Installing a firewall on a computer can reduce the risk of being attacked. But the firewall could be wrongly configured and opening up new vulnerabilities which then could be exploited. Or the firewall – although correctly installed and configured – could not be running and therefor not protecting our asset at all.
It is important to always be aware that reducing risk does not mean that it has to go away and it is also important to always be aware that installing safeguards can open new vulnerabilities or not protect from the vulnerability in the first hand.
When removing an asset completely (not running a web server, as example) we reduce the risk of being defaced. Sometimes this is a strategy which can be acceptable. And it is the safest strategy since there is no risk of an unknown vulnerability.
So where does the risk management end, what can not be managed? The risk management can become quite time consuming (and therefor expensive) when it is the goal to remove every risk. Spending too much time on analyzing unlikely or small risk (which easily can be taken) can easily become very expensive.
Although risk management is about managing risk, it does not have a silver bullet on what risk to take and what risk to mitigate. While the management process offers some tools and helps it also requires to have some know-how and some experience. Therefor it is always a good idea to start the risk management process with some expert.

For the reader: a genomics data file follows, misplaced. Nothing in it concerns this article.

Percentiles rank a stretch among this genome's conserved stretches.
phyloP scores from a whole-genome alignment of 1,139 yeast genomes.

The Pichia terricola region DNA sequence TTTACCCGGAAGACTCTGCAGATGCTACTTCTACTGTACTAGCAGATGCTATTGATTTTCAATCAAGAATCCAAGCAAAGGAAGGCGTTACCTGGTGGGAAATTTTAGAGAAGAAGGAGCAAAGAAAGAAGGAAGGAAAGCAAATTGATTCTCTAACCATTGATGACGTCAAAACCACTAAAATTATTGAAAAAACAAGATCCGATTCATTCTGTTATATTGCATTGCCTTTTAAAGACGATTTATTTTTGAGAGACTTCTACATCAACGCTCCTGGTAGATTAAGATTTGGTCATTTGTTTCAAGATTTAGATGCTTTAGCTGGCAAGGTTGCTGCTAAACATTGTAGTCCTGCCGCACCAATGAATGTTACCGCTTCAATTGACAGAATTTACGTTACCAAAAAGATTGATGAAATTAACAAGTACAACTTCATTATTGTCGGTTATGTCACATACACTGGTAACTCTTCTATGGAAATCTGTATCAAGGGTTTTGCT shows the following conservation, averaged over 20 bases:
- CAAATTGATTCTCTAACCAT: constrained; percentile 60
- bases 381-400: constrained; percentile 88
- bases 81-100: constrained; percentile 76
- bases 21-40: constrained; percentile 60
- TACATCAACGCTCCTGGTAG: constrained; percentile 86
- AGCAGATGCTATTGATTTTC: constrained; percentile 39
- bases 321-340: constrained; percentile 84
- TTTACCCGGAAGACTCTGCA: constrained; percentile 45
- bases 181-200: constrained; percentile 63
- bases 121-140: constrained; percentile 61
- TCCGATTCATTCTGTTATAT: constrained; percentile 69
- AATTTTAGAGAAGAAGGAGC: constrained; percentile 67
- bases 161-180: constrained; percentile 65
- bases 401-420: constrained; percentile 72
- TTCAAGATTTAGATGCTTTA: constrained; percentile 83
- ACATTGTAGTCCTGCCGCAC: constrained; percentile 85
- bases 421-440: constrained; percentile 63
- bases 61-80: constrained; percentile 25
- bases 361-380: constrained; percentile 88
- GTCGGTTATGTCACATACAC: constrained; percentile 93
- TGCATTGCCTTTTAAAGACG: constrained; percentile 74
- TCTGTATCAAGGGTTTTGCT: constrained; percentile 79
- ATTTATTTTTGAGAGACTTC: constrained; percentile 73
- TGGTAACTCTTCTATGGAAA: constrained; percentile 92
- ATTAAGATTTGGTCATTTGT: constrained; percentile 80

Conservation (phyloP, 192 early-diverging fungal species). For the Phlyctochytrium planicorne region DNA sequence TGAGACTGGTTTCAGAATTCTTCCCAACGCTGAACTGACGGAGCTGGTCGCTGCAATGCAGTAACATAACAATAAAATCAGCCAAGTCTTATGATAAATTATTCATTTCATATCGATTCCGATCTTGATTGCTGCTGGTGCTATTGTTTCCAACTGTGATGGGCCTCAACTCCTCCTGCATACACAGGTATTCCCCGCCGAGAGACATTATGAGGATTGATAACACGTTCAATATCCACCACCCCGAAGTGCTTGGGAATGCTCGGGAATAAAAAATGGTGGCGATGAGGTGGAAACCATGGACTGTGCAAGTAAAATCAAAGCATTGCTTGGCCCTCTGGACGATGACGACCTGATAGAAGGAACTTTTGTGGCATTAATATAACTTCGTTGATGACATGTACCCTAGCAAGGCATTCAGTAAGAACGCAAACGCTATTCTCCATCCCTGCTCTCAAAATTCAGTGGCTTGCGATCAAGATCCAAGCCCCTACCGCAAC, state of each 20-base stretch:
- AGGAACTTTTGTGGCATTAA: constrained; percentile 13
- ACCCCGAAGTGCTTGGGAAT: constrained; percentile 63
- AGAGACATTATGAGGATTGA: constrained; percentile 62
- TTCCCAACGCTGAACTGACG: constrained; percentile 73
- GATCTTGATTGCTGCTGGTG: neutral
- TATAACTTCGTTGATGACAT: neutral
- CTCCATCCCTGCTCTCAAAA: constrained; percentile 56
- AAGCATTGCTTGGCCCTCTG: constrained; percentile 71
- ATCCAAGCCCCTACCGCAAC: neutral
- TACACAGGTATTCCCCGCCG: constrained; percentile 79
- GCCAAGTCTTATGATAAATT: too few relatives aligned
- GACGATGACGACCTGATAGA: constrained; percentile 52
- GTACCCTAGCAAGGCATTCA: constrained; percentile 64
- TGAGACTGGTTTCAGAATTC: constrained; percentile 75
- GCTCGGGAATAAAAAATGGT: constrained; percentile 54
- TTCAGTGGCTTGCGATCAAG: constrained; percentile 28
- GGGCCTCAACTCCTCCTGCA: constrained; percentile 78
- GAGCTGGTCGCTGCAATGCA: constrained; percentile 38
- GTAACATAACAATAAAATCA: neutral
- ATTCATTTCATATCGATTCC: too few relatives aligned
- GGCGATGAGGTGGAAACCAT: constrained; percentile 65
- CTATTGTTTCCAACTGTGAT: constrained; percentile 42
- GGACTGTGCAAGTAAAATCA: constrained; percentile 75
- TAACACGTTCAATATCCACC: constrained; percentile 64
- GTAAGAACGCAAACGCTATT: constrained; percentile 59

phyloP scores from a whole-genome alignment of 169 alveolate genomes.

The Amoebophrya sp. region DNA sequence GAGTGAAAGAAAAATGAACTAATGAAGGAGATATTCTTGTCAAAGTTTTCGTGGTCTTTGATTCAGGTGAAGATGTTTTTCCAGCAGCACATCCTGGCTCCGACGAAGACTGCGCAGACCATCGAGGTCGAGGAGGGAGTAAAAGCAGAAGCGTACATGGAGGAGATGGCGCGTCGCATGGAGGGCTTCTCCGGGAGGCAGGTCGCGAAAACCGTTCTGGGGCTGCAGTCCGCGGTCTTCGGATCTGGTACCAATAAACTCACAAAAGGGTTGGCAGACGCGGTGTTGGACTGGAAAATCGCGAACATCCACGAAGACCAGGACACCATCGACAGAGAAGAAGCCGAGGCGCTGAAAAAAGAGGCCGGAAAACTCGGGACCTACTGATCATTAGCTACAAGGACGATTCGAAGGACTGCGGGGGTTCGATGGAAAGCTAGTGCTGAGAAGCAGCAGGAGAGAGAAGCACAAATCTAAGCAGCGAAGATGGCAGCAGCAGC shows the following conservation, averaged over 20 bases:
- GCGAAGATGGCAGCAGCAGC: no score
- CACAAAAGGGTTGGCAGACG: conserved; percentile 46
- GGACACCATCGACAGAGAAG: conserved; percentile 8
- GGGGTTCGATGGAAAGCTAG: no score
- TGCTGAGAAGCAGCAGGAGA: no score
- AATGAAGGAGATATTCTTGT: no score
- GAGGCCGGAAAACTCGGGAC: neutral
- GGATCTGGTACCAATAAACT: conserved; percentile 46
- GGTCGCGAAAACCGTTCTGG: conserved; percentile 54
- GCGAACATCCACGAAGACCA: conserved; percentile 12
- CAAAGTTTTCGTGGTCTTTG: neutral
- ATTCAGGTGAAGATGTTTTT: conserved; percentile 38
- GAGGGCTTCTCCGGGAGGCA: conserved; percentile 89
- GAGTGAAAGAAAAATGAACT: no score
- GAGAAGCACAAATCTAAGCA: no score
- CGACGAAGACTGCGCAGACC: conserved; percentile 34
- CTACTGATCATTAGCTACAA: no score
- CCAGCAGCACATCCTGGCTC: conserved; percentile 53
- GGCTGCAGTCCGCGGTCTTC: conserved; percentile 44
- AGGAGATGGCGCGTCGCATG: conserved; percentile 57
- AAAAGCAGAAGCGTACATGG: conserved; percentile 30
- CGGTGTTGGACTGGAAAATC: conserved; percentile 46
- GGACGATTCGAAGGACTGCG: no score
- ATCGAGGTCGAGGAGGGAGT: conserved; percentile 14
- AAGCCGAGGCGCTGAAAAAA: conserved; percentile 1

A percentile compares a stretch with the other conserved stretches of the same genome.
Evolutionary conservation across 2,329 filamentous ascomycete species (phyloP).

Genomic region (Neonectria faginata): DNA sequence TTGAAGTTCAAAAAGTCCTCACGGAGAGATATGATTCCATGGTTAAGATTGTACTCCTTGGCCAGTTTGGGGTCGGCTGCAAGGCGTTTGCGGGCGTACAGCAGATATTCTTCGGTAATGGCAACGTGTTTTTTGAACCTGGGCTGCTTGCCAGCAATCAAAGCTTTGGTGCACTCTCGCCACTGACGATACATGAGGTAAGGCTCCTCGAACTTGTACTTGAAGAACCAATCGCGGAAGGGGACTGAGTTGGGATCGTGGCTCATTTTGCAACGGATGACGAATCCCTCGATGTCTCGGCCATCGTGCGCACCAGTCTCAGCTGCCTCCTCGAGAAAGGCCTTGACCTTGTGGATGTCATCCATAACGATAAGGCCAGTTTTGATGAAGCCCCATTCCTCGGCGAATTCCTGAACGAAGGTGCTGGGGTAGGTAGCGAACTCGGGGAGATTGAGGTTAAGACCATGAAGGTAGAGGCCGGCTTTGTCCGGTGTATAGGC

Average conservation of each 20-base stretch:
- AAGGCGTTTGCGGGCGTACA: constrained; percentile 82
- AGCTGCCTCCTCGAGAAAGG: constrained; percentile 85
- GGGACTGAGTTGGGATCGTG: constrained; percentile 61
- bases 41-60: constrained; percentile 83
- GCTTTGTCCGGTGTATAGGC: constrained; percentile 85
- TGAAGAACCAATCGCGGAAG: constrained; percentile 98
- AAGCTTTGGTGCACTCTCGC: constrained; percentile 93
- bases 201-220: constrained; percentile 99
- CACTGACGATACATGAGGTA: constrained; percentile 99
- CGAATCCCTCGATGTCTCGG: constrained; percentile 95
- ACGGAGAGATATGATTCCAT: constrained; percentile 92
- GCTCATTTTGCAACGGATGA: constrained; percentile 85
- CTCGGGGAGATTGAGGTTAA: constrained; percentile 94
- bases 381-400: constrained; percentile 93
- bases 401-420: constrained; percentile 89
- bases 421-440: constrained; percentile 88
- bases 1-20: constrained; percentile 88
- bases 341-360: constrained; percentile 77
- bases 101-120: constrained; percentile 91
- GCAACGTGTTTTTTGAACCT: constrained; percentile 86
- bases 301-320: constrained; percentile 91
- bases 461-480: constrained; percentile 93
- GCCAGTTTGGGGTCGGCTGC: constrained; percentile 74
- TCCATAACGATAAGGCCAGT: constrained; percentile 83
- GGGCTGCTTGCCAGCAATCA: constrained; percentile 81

There are two possible approaches to manage risk. A proactive and a reactive approach. Both are described in the next sections.
Handling the risk pro actively means managing the risk “before something happens”. This is the “good” strategy. Risk Management should be done proactive because this means cost effectiveness and low risk.
Managing the risk reactively means that there is only an reaction “after something happened”. This approach is also known as firefighting. Reacting on risk when an incident or attack happened means cost ineffectiveness and is a highly risky approach.
The analysis and calculation of risk can be done in two ways which are detailed in this chapter.
Qualitative risk management is done using estimations of cost, impact and likelihood. When doing a qualitative analysis real monetary values are never used.
The qualitative method is more common than the quantitative method. The reason for this is mostly that it is much easier to use estimations than real values and that the calculation mechanism is easier to be accomplished.
The quantitative method is based on real monetary values and tries to be as exact in its calculations as possible. This method is not as widely used as the qualitative method, mostly because of its complexity. With this method every incident needs to be estimated concerning the incidents monetary consequences which can become very complex.
Risk management is not only important because we could loose money or competitive advantage. Risk management is also important because of these reasons:
Risk management is a way of justifying expenditions.